Monday, July 07, 2008

torcelos and terciopelos

There are many creatures here: something like 5% of the world’s animal species live in Costa Rica, and each must find its place within the whole. What to eat, where to eat, when to eat, how to avoid being eaten, how to find a mate, how to create future generations – everyone has their own niche world within the greater various ecosystems.
As a westerner, growing up in Scotland where the most dangerous animal is the rarely seen adder, (the bears and wolves hunted to extinction), I have a conditioned faith that nature is benign. And as a human living in the world’s temperate zones, it largely is: one must search fairly hard to find a grizzly or a rattlesnake or a puma.
Beyond those temperate zones nature, not man, holds the balance. (For the moment: pollution is man’s best weapon against nature and enters into areas where man hasn’t yet taken over.) In such places, man like everyone else must find his or her place. Here, on the edge of the jungle I see nature in her glory daily, whether it be the smell of death and decay from a ditch and circling vultures, to a wasp entering a hole in my chair carrying a paralyzed caterpillar, to the giant orange horsefly with the huge emerald eyes that just bit my leg. As a human at the top of the food chain it still looks fairly benign. But yesterday was book marked by two creatures who’s particular little niche world I would rather not encounter.

Torcelos (a type of bot fly) are rather nasty. The adults are large, bright green, squat and have no working mouth parts. After breeding the female catches mosquitoes and deposits her eggs on their proboscis. When the mosquito bites an egg enters the wound, soon hatches and the grub begins to grow. It lives below the skin feeding on its host for up to two months before pupating. It’s fairly easy to identify a torcelo – the skin is raised in a hard lump, usually discoloured like a bruise and there is a neat round hole, about a millimeter across on the side of the bump. If you discover it early it’s fairly easy to kill it – either squeeze it out (a knuckle size lump holds a 5 millimeter grub), or suffocate it. There are various folk cures, from tying a piece of meat to the lump, to rubbing with mashed hoja de estrella leaves to coating with gasoline. When the grub gets bigger it has to be cut out. Hoss once had one which had grown unnoticed for three weeks (he was staying with friends). When the vet took it out it was half the length of my finger, I couldn’t look, even the vet was horrified. There seems to be a season and we seem to be in it. Hoss has/had 4, clearly a heavily laden mosquito. Luckily I spotted them within a day and coated them with green oil (sulphur, camphor, citronella suspended in oil). It killed them quickly and now we are dealing with his body’s absorption of the matter, hydrogen peroxide and another green oil coating just to make sure. But Young Jack has a big one that sticks out like a third hip bone. It’ll have to be cut out. And we can’t do it yet given the pain and sensitivity he is experiencing in that region.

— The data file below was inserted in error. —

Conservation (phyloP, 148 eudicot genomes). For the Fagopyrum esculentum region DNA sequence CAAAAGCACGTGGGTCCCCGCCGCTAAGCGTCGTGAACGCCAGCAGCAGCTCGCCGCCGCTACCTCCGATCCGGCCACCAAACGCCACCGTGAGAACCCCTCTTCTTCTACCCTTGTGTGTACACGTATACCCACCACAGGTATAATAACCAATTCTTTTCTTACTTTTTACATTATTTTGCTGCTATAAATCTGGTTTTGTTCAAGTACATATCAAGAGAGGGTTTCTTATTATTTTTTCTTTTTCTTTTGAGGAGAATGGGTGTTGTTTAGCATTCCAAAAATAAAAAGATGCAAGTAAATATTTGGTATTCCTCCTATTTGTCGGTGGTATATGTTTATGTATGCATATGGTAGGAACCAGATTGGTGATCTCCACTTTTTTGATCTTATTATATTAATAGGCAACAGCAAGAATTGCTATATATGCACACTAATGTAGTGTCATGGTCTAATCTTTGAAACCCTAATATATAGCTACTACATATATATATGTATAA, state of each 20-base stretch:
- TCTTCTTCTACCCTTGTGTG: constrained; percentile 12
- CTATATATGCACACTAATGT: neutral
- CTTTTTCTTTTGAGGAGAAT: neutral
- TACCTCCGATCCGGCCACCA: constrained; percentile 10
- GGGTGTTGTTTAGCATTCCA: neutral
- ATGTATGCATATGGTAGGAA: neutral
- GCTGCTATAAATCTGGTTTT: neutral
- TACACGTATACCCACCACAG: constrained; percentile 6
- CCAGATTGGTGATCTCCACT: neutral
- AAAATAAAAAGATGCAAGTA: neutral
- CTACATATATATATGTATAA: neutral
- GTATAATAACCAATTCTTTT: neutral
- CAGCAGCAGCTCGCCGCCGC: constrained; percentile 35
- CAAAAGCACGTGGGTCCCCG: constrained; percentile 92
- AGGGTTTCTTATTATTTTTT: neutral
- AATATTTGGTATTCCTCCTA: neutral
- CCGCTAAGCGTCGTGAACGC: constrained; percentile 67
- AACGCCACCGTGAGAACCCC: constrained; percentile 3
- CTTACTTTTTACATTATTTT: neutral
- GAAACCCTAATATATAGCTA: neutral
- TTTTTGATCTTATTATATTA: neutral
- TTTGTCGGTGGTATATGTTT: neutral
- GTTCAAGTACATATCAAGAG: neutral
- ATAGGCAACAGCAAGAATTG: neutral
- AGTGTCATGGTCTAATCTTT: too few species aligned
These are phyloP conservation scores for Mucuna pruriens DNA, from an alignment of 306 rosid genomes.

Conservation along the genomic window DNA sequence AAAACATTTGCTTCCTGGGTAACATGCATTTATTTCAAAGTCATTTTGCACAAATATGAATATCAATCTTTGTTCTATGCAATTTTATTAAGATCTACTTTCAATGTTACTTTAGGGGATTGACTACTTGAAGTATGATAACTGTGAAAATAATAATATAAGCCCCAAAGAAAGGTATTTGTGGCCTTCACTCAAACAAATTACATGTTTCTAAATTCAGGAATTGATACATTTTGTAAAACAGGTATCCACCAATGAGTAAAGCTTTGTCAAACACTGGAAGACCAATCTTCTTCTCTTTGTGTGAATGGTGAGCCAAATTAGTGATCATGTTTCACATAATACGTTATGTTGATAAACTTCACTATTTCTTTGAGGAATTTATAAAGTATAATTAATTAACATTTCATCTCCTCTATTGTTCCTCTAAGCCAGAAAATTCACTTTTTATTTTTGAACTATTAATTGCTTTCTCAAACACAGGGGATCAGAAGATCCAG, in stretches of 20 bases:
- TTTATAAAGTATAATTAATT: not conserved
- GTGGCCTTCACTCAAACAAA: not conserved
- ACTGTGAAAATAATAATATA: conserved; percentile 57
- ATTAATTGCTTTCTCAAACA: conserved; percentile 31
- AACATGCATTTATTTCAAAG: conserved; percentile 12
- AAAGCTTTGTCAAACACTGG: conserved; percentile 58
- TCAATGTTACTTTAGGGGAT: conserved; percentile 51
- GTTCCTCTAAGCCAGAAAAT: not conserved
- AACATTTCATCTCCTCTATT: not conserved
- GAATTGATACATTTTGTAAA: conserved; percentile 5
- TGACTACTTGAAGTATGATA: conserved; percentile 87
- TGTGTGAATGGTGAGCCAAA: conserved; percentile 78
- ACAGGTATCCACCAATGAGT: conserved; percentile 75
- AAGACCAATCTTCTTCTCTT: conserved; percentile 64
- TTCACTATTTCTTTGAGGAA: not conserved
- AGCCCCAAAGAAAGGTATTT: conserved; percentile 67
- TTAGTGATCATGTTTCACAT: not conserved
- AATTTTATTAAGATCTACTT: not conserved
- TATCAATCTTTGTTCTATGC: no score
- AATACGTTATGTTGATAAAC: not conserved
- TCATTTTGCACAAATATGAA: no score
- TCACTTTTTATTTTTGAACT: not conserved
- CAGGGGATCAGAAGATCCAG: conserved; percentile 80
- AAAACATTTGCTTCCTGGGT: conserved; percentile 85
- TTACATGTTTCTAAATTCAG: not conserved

Terciopelos are often called the most feared animal in Latin America. They are in the viper family and are fairly excitable as snakes go – stories of them attacking rather than retreating are not uncommon. They are rather large too – the females on this coast average 66 inches (over a metre and a half), maximum recorded length is 97 inches. They have long hinged fangs which lie against the roof of the mouth. When they bite the fangs rotate forward into a stabbing position and their hypodermic needle fineness directs venom deep into the tissue. The venom is full of tissue destroying chemicals and digestive enzymes: when a human is bitten up to a third of the blood supply leaves the system and floods extremities or the intestines, the resulting drop in pressure stops the heart. In non fatal bites there is often permanent damage to the kidneys or lungs and to the site of the bite. The snakes look a little like rattlesnakes, brown with a chevron pattern of darker brown outlined in white or cream. They have narrow necks and triangular heads with large eyes and the typical heat sensitive viper pit between eyes and nostrils. They are creamy white or yellow on their underside and their lower jaw is also a pale yellow – their other Spanish name means yellow beard. And like rattlers they shake their tail when threatened, it produces a humming sound. Last night I was going to the banana box and one was lying, rather casually I thought, on the steps. I was rather taken aback. We looked at each other for a while; me trying to determine whether I could wield a machete with any real direction or effect on the steps in the dark, he realizing I probably wasn’t a threat and I certainly wasn’t prey. And then he left. Slowly, unperturbed, exploring a couple of crannies before entering the bathroom and then out of my sight. I didn’t follow him to make sure he really left. He was about 4 feet long. I like snakes, but I wouldn’t call him pretty: the markings are beautiful, but the neck is very narrow and the head a blunt arrow, he looks unbalanced. I was as close as I’d ever like to be. He was no more than 5 foot away, but down 4 steps – there was no danger. I was very very glad the dogs were sleeping inside. I woke this morning thinking I should have scared him or threatened him, chased him off. I don’t know why I didn’t, maybe that old conditioned faith in blind ignorance, maybe trust in the universe, after all I saw him at the top of the stairs.